Two-time Dancing with the Stars champion Julianne Hough doesn't have to shimmy for her supper in her latest movie role. Her leading-lady role in the latest Nicholas Sparks movie, Safe Haven, represents her first straight acting gig - no dancing or singing required! more »
Many of us who were alive in the 1980s claimed not to listen to heavy metal or its almost indistinguishable twin, hard rock. But we did listen, or at least we heard it — it was unavoidable, an omnipresent aural beast slithering out of car radios, grungy bars and retail-establishment stereo systems. Even if you were more attuned to punk or jazz or just about anything else, it was part of the background noise of your life whether you liked it or not. If nothing else, Rock of Ages — adapted from the Broadway show of the same name, in which ’80s metal hits from the likes of Def Leppard, Foreigner and Night Ranger were woven into a rudimentary boy-meets-girl love story — reminds us just how good many of those songs we were pretending not to listen to really were. The picture has a good-natured, if self-conscious, spring to its step, at least until you-know-who shows up in a bejeweled devil’s head codpiece. The movie almost doesn’t survive his slurpy tongue bath.
Fans of the Broadway musical Rock of Ages may throw tomatoes when they see the big screen version; director Adam Shankman, screenwriter Justin Theroux and even Tom Cruise himself made some major changes to the plot of the stage show. Some make the edgy musical more family friendly, but others sharpen the story. Will fans embrace their toned-down Rock of Ages movie?
After zooming to fame with TV's Las Vegas and the Transformers series (with the odd detour into Katherine Heigl rom-com territory), Josh Duhamel is coming full circle, in a way: The onetime All My Children soap star set to step into the next Nicholas Sparks romantic weepie, Safe Haven, opposite Footloose/Rock of Ages starlet Julianne Hough.
Here's what I've been waiting for with all these pseudo-karaoke Rock of Ages glimpses we've endured: A look at Mary J. Blige — the realest singer in the cast, if you ask me — doing her thing. Watch as Mary J. as Justice Charlier drops the 411 on neophyte exotic dancer Julianne Hough to the sounds of Journey's "Any Way You Want It," which is apparently the rallying empowerment anthem of strippers everywhere circa 1987.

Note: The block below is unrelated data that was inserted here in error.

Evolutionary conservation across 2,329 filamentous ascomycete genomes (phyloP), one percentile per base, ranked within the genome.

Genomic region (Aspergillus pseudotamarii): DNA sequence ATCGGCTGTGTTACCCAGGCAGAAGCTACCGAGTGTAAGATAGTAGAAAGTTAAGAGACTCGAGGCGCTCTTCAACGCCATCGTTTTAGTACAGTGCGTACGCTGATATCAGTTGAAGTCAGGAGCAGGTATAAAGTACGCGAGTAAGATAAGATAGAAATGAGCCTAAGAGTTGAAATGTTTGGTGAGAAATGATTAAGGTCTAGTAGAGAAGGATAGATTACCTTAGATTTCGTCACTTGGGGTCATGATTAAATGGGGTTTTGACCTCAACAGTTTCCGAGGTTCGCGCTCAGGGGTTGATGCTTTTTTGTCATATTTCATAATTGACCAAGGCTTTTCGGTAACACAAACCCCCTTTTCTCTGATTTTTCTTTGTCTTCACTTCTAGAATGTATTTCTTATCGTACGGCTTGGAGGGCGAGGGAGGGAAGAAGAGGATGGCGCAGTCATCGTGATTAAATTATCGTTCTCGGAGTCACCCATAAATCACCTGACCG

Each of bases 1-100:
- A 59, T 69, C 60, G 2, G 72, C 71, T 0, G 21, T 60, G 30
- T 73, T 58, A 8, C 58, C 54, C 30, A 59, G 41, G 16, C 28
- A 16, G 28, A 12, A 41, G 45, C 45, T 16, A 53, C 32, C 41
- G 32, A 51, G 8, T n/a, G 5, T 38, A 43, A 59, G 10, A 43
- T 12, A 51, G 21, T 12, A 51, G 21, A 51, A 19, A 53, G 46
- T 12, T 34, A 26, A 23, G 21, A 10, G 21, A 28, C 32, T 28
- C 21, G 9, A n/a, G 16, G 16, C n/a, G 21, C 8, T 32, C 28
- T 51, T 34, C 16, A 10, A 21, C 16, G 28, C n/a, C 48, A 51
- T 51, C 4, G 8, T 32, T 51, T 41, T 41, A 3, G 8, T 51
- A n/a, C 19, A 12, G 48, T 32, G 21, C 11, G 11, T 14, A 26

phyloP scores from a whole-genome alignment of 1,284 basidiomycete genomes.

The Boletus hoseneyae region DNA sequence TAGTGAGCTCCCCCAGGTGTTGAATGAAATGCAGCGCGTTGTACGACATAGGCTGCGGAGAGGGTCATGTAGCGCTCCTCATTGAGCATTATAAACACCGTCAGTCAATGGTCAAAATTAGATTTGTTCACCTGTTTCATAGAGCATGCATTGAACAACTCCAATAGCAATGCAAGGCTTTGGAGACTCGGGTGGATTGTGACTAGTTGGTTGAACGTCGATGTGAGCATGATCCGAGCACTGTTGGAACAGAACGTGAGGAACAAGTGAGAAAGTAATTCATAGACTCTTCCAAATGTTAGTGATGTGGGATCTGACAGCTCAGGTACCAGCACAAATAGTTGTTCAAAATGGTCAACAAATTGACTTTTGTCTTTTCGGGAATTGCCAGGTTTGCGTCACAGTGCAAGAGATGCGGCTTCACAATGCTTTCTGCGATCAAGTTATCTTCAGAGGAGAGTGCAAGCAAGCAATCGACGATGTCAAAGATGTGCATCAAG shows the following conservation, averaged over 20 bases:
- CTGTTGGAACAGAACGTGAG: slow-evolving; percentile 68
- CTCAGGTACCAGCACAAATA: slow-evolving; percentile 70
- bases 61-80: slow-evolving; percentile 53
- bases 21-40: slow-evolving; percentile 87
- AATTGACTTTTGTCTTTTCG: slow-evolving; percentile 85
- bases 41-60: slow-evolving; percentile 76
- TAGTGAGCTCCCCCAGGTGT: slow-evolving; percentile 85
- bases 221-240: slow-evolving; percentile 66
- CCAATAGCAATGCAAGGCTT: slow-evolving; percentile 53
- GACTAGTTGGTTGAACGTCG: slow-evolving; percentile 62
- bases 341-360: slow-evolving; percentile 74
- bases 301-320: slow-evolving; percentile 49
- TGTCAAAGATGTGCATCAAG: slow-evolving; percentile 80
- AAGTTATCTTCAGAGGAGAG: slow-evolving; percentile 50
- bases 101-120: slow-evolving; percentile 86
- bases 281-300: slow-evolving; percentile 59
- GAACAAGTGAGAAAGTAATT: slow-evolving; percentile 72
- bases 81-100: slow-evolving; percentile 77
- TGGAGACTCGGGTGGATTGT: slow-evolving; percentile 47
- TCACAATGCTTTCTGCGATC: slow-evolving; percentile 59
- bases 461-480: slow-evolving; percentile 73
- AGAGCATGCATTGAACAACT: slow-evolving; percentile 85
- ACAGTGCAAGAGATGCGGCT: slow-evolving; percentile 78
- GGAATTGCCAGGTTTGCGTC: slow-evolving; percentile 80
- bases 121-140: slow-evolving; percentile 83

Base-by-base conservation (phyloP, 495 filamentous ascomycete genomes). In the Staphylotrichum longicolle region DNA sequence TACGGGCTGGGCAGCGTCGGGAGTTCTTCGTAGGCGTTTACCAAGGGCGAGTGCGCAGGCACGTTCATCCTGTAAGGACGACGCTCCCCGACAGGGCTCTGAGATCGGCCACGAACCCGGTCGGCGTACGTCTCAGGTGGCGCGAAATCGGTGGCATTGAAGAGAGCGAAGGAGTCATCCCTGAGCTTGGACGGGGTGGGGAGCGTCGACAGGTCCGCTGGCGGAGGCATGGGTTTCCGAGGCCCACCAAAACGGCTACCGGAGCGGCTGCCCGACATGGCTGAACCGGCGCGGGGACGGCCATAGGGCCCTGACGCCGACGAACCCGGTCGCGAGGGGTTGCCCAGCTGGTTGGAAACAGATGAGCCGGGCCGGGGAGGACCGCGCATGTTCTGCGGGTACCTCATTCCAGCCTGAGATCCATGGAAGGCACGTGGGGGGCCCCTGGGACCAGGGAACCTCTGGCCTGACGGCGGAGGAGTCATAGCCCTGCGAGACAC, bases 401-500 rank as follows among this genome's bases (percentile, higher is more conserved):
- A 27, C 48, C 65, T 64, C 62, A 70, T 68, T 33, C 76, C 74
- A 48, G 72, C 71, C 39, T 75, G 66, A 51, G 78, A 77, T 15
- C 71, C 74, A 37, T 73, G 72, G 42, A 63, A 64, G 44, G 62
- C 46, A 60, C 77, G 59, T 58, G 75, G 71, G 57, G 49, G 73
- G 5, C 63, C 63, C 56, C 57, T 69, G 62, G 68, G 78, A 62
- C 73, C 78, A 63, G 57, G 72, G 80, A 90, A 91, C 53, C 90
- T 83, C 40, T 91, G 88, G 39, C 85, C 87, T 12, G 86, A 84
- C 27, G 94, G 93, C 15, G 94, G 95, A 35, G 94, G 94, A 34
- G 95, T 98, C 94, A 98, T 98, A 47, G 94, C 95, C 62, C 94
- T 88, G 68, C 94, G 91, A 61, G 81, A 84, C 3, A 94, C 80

Real talk: the new trailer for Adam Shankman's Rock of Ages musical embodies all that people who hate karaoke hate karaoke for. Namely, middle-aged folks blaring through cheesy renditions of their favorite '80s make-out/rock songs while the rest of us patiently wait for the plaintive strains of Journey to end, already. I say this as a person who likes -- nay, loves -- karaoke. Sigh. The Twisted Sister/Starship mash-up you really never asked for coming in 3, 2, 1.
God save Craig Brewer's Footloose, which is less a movie for today's audiences than for yesterday's -- and I mean that in the good way. This is a pop entertainment made with an eye for detail: When our teen hero and the young woman he's been wooing move in for their first kiss, the setting sun peeps out from behind their conjoined silhouettes. Corny, right? Get this: The rays beam out through a star filter. You can roll your eyes at the obviousness of it all, or you can marvel that a filmmaker cared to make a choice so traditional, so clichéd, that it becomes a kind of pop-culture mission statement. It's as if Brewer is taking a stand for movies that look like movies instead of audience hipness barometers.
Craig Brewer knows that some of you are skeptical about his remake of Footloose, the 1984 Kevin Bacon teen classic about lusty high-schoolers who kick off their Sunday shoes, strain against their small town conservative parents, and "angry dance" their way to prom. But the director, who helped bring rap music to the Academy's attention in his Oscar-winning Hustle & Flow (and next chained Christina Ricci to a radiator in Black Snake Moan, another tale set in the Southern region where Brewer was raised), comes at it with a fan's devotion and with an awareness of how religion, morality and politics still overlap in the lives of teenagers today. And, as he watched Kevin Bacon do when he was a kid watching Footloose on the big screen, Brewer admits to indulging in his fair share of "angry dancing."
Footloose remake co-star and Dancing with the Stars ingénue Julianne Hough has landed the lead in Diablo Cody's newly untitled feature directorial debut about a conservative young woman who regains her faith after heading to Sin City. And who will play the wild and crazy figure that helps her on her debauched path to redemption? None other than Russell Brand. Perfect casting, no?
The new trailer for Craig Brewer's Footloose remake debuted today, offering your first sneak peek at the contemporized, MTV-friendly update of the 1984 Kevin Bacon classic. To learn more about Brewer's fresh-but-faithful take on the trailblazing dance pic, Movieline spoke with star and award-winning dancer Kenny Wormald, your new Ren McCormack. (To answer your first question: Yes, he's a fan of the original, even though it came out the year he was born.)